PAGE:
Sunday, September 25, 2011

37 Roberta Lane, Syosset, NY 11791


Friday, September 23, 2011

Asparagus Burger recipe

Ingredients    (Serves 4-6)
8 cloves garlic
12 oz. fresh asparagus
1 tablespoon dry basil
1 tablespoon dry parsley
1/8 teaspoon salt
1/8 teaspoon black pepper
1/3 cup freshly grated Parmesan cheese
1/3 cup freshly grated Pecorino Romano cheese
1 cup bread crumbs (unseasoned)
1 large egg
2-3 tablespoons lightly flavored oil  (olive oil or grape seed oil)
Roughly chop and dice the garlic. Remove the woody stems off of the base of the asparagus. Chop the rest of the asparagus into ½ in. pieces.
In large stockpot or deep dish, boil the cut asparagus in enough water to cover, about 12-15 minutes.
Meanwhile, combine the garlic and all the seasonings and cheese in a large mixing bowl.
When the asparagus is done, drain it and allow to cool. Once cooled, add it to the mixing bowl and then add the egg.
Using your hands, mix and squeeze the asparagus into the eggs, bread crumbs and other ingredients. Shape into patties.
In a large sauté pan, heat the oil. Once it is hot, add the patties but do not crowd the pan. If you don’t have enough space, do the frying in two batches.
Fry on each side for about 3-4 minutes or until very brown on each side. Do not turn more than once on each side.

Thursday, September 22, 2011

Aspiritech is a company that hires Aspies!

By CARLA K. JOHNSON - AP Medical Writer
HIGHLAND PARK, Ill. (AP) — The software testers at Aspiritech are a collection of characters. Katie Levin talks nonstop. Brian Tozzo hates driving. Jamie Specht is bothered by bright lights, vacuum cleaners and the feel of carpeting against her skin. Rider Hallenstein draws cartoons of himself as a DeLorean sports car. Rick Alexander finds it unnerving to sit near other people.
This is the unusual workforce of a U.S. startup that specializes in finding software bugs by harnessing the talents of young adults with autism.
Traits that make great software testers — intense focus, comfort with repetition, memory for detail — also happen to be characteristics of autism. People with Asperger's syndrome, a mild form of autism, have normal to high intelligence and often are highly skilled with computers.
Aspiritech, a nonprofit in Highland Park, Ill., nurtures these skills while forgiving the quirks that can make adults with autism unemployable: social awkwardness, poor eye contact, being easily overwhelmed. The company's name plays on the words "Asperger's," ''spirit" and "technology."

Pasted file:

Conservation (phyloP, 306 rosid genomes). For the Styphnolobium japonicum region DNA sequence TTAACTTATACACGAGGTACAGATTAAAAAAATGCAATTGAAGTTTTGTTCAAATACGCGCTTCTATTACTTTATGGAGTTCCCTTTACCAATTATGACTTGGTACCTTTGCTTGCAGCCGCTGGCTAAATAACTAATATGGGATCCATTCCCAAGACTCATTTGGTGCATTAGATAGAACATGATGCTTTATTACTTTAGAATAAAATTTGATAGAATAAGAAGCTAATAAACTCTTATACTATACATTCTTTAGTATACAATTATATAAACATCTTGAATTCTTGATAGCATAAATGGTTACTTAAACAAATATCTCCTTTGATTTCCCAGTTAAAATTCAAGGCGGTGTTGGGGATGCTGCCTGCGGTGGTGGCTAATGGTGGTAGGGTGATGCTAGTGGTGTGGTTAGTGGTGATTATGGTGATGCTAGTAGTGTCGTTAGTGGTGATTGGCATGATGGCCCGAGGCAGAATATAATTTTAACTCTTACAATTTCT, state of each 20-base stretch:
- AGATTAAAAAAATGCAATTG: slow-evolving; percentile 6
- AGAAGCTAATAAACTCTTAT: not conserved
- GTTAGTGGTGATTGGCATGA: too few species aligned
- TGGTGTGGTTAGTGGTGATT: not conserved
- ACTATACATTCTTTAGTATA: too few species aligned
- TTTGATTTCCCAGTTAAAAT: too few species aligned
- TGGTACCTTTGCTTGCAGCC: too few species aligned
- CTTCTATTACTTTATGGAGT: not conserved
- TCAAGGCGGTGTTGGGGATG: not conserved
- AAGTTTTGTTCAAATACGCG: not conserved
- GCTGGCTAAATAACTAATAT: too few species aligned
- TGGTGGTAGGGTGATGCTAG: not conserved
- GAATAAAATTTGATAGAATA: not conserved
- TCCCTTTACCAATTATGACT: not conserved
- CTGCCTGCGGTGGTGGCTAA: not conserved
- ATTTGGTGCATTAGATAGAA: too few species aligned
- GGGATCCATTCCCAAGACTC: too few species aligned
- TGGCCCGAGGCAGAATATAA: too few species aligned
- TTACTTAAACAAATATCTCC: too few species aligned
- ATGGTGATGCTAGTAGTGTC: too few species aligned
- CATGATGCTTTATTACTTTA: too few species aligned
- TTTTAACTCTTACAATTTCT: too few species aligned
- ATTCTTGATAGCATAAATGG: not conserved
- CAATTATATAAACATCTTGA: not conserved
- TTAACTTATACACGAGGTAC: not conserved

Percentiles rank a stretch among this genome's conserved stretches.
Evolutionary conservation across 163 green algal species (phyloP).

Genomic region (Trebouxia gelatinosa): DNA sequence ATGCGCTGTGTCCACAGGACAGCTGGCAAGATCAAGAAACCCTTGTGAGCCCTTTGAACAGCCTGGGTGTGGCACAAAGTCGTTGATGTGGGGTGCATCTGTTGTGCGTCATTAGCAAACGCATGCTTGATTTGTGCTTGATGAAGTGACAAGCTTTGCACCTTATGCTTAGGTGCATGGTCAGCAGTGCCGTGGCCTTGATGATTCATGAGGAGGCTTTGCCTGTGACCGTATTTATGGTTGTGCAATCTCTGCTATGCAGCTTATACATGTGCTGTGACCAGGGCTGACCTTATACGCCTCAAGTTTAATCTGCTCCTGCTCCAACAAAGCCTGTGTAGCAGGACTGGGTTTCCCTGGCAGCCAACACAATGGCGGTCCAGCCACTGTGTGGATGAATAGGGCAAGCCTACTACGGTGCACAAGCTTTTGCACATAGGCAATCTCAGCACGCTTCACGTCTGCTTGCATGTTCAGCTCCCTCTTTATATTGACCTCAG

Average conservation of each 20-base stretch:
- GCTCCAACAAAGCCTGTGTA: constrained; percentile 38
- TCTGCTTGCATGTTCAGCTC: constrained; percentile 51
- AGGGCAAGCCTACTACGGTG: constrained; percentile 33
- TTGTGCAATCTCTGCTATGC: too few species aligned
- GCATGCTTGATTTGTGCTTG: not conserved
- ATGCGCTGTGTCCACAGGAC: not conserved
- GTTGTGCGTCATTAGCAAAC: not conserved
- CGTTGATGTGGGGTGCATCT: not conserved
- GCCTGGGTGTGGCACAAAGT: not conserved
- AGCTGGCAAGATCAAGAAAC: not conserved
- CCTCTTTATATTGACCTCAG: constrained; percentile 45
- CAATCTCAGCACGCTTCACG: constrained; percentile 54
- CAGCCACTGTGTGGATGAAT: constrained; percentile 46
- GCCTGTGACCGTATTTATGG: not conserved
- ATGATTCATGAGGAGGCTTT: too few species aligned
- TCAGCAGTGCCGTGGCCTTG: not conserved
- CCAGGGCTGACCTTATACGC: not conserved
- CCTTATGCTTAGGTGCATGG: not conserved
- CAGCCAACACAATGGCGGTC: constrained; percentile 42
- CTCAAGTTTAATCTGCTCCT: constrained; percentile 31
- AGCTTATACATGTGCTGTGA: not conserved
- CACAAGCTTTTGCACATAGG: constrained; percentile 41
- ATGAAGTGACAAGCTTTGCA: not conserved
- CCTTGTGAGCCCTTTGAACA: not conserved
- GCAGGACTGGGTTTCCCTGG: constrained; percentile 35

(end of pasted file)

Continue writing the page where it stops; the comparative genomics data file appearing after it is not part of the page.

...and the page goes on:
Clients, nine companies in Aspiritech's first two years, have been pleased.
"They exceeded my expectations," said Dan Tedesco of Shelton, Conn.-based HandHold Adaptive, which took a chance on Aspiritech to test an iPhone application. "There is a pride in their product you don't usually see in this type of work."
Aspiritech was founded by Moshe and Brenda Weitzberg after their son, Oran, now 32, was fired from a job bagging groceries. Oran was diagnosed with Asperger's syndrome when he was 14. He now works at Aspiritech.
"He went from failing at bagging groceries to being one of the best software testers on our team," said Brenda Weitzberg.
The Weitzbergs modeled Aspiritech on a successful Danish company called Specialisterne, or "the Specialists." Specialisterne also employs software testers with autism. Its satisfied clients include Oracle and Microsoft.
Other companies in Belgium, Japan and Israel are either hiring or training adults with autism as software testers.
This year, Aspiritech projects $120,000 in revenue, with 60 percent coming from donations and 40 percent from clients. The Weitzbergs hope to raise the client revenue to 50 percent next year.
"There have been a couple of attempts in the U.S. and Aspiritech is the one that's making it," said Scott Standifer of the University of Missouri's Disability Policy and Studies office and the organizer of a national conference on adults with autism and employment.
The exact unemployment rate for adults with autism is unknown, but it's thought to be high, Standifer said.
"We don't know how many adults have autism and, because of that, we don't know their rate of unemployment," he said. "We do know from tracking adults just emerging from high school that they are having great difficulty finding jobs."
A 2009 U.S. Department of Education survey found the employment rate for young adults with autism was on par with that for deaf-and-blind young adults, and well below the rate of those with blindness alone or learning disabilities or traumatic brain injuries, Standifer said.